What Happened to Israel’s “Army of the People”?

Israel’s new right-wing government loves the army and hates its commanders. They are especially hated by ministers Bezalel Smotrich and Itamar Ben Gvir. The first served in the army only partially and was suspected of planning a terrorist act during the Gaza disengagement. The second did not serve at all: the army disqualified him because of his identification with the racist Meir Kahane and his involvement in violent acts. The two are today working vigorously to save the army from its senior officers. Smotrich accuses Chief of Staff Aviv Kochavi of politicizing the army, tweeting: “Those who want to keep the IDF united as the people’s army, consensual and outside of politics, should enact a minimum ten-year cooling-off period for chiefs of staff” before they can enter politics. Ben Gvir joined him in tweeting “keep the IDF free from politics.” According to them, the Chief of Staff has become a divisive figure that harms the “people’s army,” and in their eyes the last three chiefs – Benny Gantz, Gadi Eisenkot and Kochavi himself – are evidence of this. These generals were previously objects of admiration symbolizing national unity, but in the eyes of those mandated to establish a right-wing government, they are despised.

The Elor Azaria affair was a defining event. In March 2016, this soldier shot a Palestinian who had attacked soldiers with a knife in Hebron and was lying wounded and helpless on the ground, killing him even though he no longer threatened anyone. Then Chief of Staff Eisenkot issued an unequivocal statement: “These are not IDF values and this is not IDF culture,” and he was backed by Defense Minister Bogi Ya’alon. At first PM Bibi Netanyahu supported his Chief of Staff and Defense Minister, but when he understood that the most of the Israeli public favored Azaria, he changed his position, calling the soldier “our child.”

Since then, the rift between the top army brass and Netanyahu has only widened, culminating in the moment of coalition-building when he allowed Smotrich and Ben Gvir to dismantle the army. The powers related to West Bank settlements, as well as Civil Administration in the occupied territories, have been taken from the army and transferred to Smotrich, who has received (in addition to the Finance Ministry) the curious title of “Minister within the Defense Ministry.” Likewise, the Border Police units stationed in the West Bank have been reallocated to Ben Gvir. In short, control over 3 million Palestinians passes from the military to Smotrich and Ben Gvir. When Kochavi met with Netanyahu and expressed his disapproval, he was accused of “politicizing” the people’s army.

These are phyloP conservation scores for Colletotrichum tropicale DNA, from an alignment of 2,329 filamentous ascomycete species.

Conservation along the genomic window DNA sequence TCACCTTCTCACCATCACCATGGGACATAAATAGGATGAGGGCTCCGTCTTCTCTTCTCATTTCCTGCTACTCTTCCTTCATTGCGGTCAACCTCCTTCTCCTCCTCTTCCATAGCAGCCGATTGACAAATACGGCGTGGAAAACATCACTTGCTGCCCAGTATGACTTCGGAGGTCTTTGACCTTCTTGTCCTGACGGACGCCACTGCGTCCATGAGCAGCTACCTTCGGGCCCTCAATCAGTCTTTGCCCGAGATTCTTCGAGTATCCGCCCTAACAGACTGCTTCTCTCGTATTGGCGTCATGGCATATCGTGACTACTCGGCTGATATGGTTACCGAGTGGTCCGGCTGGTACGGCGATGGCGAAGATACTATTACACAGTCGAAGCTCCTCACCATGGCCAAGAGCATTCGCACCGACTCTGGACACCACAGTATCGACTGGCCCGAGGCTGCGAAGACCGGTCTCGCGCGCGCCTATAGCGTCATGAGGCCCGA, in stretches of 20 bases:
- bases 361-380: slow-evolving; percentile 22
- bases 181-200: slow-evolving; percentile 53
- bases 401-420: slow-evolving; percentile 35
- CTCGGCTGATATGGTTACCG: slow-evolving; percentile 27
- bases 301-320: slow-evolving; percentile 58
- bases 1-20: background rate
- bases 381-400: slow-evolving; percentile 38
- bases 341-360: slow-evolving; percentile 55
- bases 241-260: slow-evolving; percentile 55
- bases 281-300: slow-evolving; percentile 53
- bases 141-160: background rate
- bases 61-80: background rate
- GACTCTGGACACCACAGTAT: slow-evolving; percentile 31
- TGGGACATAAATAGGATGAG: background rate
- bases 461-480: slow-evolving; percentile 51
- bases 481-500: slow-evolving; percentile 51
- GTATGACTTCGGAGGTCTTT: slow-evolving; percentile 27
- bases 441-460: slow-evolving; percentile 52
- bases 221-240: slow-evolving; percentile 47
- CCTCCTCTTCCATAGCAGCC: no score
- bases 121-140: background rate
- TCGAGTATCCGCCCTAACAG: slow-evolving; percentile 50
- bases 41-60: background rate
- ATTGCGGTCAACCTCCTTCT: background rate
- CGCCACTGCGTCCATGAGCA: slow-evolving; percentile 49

After Israel’s founding, when the people’s army was established, it reflected a wall-to-wall Israeli consensus. This has long ceased to be the case. Today, Elor Azaria is an authentic expression of what the right wing (elsewhere too) glorifies as “the people,” and Netanyahu, with his populist sensibilities, quickly understood this. The values of “the people” are remarkably compatible with the values of Smotrich and Ben Gvir, while the values of IDF leadership no longer fit the Zeitgeist.

Since 1967, hundreds of thousands of Israeli men and women have done their mandatory military service in the occupied territories, the West Bank and Gaza. Here they have been forced to perform the most despicable actions, such as standing at checkpoints, entering civilian homes at night, demolishing houses, arresting suspects, enforcing closures, protecting settlers and sometimes killing Palestinians. All this with one goal: to maintain Israeli control over the West Bank and Gaza. The myth of being the most moral army in the world, valuing purity of arms and human rights, has long been eroded.

Over the years, a fracture has formed within the people’s army, reflecting a deep division in Israeli society. Urban, wealthy, liberal Israel, whose members carry a foreign passport for a time of need, does not police the West Bank. Its children find themselves in cyber units, and for them the army is a springboard to higher education and enrichment in private high-tech companies. The peripheral, poorer Israel, the Israel that does not have the option of an extra passport, is more conservative and patriotic by default. Most of them see Arabs as enemies and liberals as traitors.